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I’ve written about feminism before (both here and as a guest poster), but I’d like to dig a little deeper into a topic I touched on: secular society’s idea that the Catholic Church Oppresses women. On the contrary, I believe the Catholic Church upholds the dignity of women the best in our broken world.
The Church provides us with amazing female role models.The Church provides us with amazing female role models. Click To Tweet
The most important person to ever walk the earth after Jesus is His mother, the Blessed Virgin Mary. God gave Mary a huge responsibility: caring for and raising Jesus Christ. She is the recipient of so much honor and respect (not worship). She also totally kicks Satan’s butt (meme from Not So Formulaic).
As incredible as Mary is, she isn’t only example of Catholic femininity.We see it expressed in a variety of ways.
St. Joan of Arc sacrificed her own desires, and ultimately her life, to do what God was calling her to do; she was known for her virtuous nature, especially her humility. St. Zelie ran her own business while raising her children in a very Catholic household. St. Therese (the Little Flower) lived simply and didn’t intend on making grand gestures; she became a doctor of the Church and is an incredibly popular saint. Saint Mother Teresa is one of our default examples when describing holiness Javier Perez of Cuellar, a former UN Secretary, called her “the most powerful woman in the world.”
And this just brushes the surface. There is no singular step-by-step plan to be a holy woman in the eyes of the Church.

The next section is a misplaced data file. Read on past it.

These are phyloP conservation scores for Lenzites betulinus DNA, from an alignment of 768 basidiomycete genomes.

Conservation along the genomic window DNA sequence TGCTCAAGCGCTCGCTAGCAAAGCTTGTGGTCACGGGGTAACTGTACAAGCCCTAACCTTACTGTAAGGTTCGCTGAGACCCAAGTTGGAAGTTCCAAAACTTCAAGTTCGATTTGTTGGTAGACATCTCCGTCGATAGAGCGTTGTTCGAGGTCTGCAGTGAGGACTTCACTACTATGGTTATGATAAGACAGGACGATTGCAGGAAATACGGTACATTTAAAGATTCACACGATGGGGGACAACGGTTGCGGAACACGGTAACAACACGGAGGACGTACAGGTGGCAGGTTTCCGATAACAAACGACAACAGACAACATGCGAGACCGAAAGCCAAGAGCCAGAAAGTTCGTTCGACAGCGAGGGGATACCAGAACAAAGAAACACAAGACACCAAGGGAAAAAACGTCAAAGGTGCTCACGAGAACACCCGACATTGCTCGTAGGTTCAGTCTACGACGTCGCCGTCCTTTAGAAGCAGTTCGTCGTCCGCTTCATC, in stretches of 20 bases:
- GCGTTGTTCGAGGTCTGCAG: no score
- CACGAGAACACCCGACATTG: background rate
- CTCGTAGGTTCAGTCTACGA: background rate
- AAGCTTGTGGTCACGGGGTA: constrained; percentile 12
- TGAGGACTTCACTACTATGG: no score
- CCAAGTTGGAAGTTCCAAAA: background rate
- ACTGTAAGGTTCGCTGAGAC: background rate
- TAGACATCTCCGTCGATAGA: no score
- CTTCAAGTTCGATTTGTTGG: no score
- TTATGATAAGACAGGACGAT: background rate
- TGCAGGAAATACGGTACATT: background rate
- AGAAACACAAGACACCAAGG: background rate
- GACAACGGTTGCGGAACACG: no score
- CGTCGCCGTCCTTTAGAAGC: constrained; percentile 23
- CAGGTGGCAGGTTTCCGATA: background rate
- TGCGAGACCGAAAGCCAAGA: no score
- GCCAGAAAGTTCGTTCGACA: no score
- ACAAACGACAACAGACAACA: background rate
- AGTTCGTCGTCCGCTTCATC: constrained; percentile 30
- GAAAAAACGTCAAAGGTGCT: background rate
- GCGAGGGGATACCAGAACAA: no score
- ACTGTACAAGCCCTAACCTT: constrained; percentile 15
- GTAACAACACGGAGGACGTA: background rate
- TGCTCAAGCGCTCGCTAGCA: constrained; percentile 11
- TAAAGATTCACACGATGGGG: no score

The Church displays the Goldilocks Zone of sexual expression.
While we are making progress, American society still oversexualizes a woman’s body. Everywhere we look, we see this extreme sexualization and objectification. On the other end of the spectrum, we see some really extreme ideas of modesty where we as women are told our bodies are bad, and we get blamed for men falling into lust.
The Catholic Church is in the Goldilocks Zone because it tells us we are a treasure. God gave us a beautiful body, and like anything that is valuable, it is worth protecting. This isn’t because it is bad, but because it is something so precious.
The Catholic Church recognizes that our bodies are good and beautiful without objectifying us.The Catholic Church recognizes that our bodies are good and beautiful without objectifying us. Click To Tweet
Though this is an in-depth topic, rather than going into a detailed explanation of Theology of the Body (10 quotes here), here are some posts that talk about some aspects of it.
Angie at Yellow Pelican wrote a great post addressing the lies Satan wants you to believe about chastity.
Sara at To Jesus, Sincerely wrote the best post on modesty I’ve ever read.
Rosanna Novia at Catholic Link wrote about the benefits of practicing chastity.
The Church supports us in our careers.
Contrary to “popular” opinion, I have actually received a lot of support in Catholic communities I have been part of in regards to my career as an engineer. As Ben and I were going through marriage prep, Ben being a stay-at-home dad was presented as just a valid option as me being a stay-at-home mother.
I have received encouragement and support in my experiences as a female in a male-dominated field. While I absolutely have faced discouragement from people regarding my career choice, it has not come from the Church.
The Church supports our desire to be mothers.
There is so much negativity surrounding motherhood. I hear things about how children ruin your career or even your life. While I’m not denying that children will change a person’s life, talking about another person like that (as something that ruins someone else’s life), even in hypotheticals, is horrifying. There is also the underlying message that choosing to have a family over a career is somehow the lesser of two choices.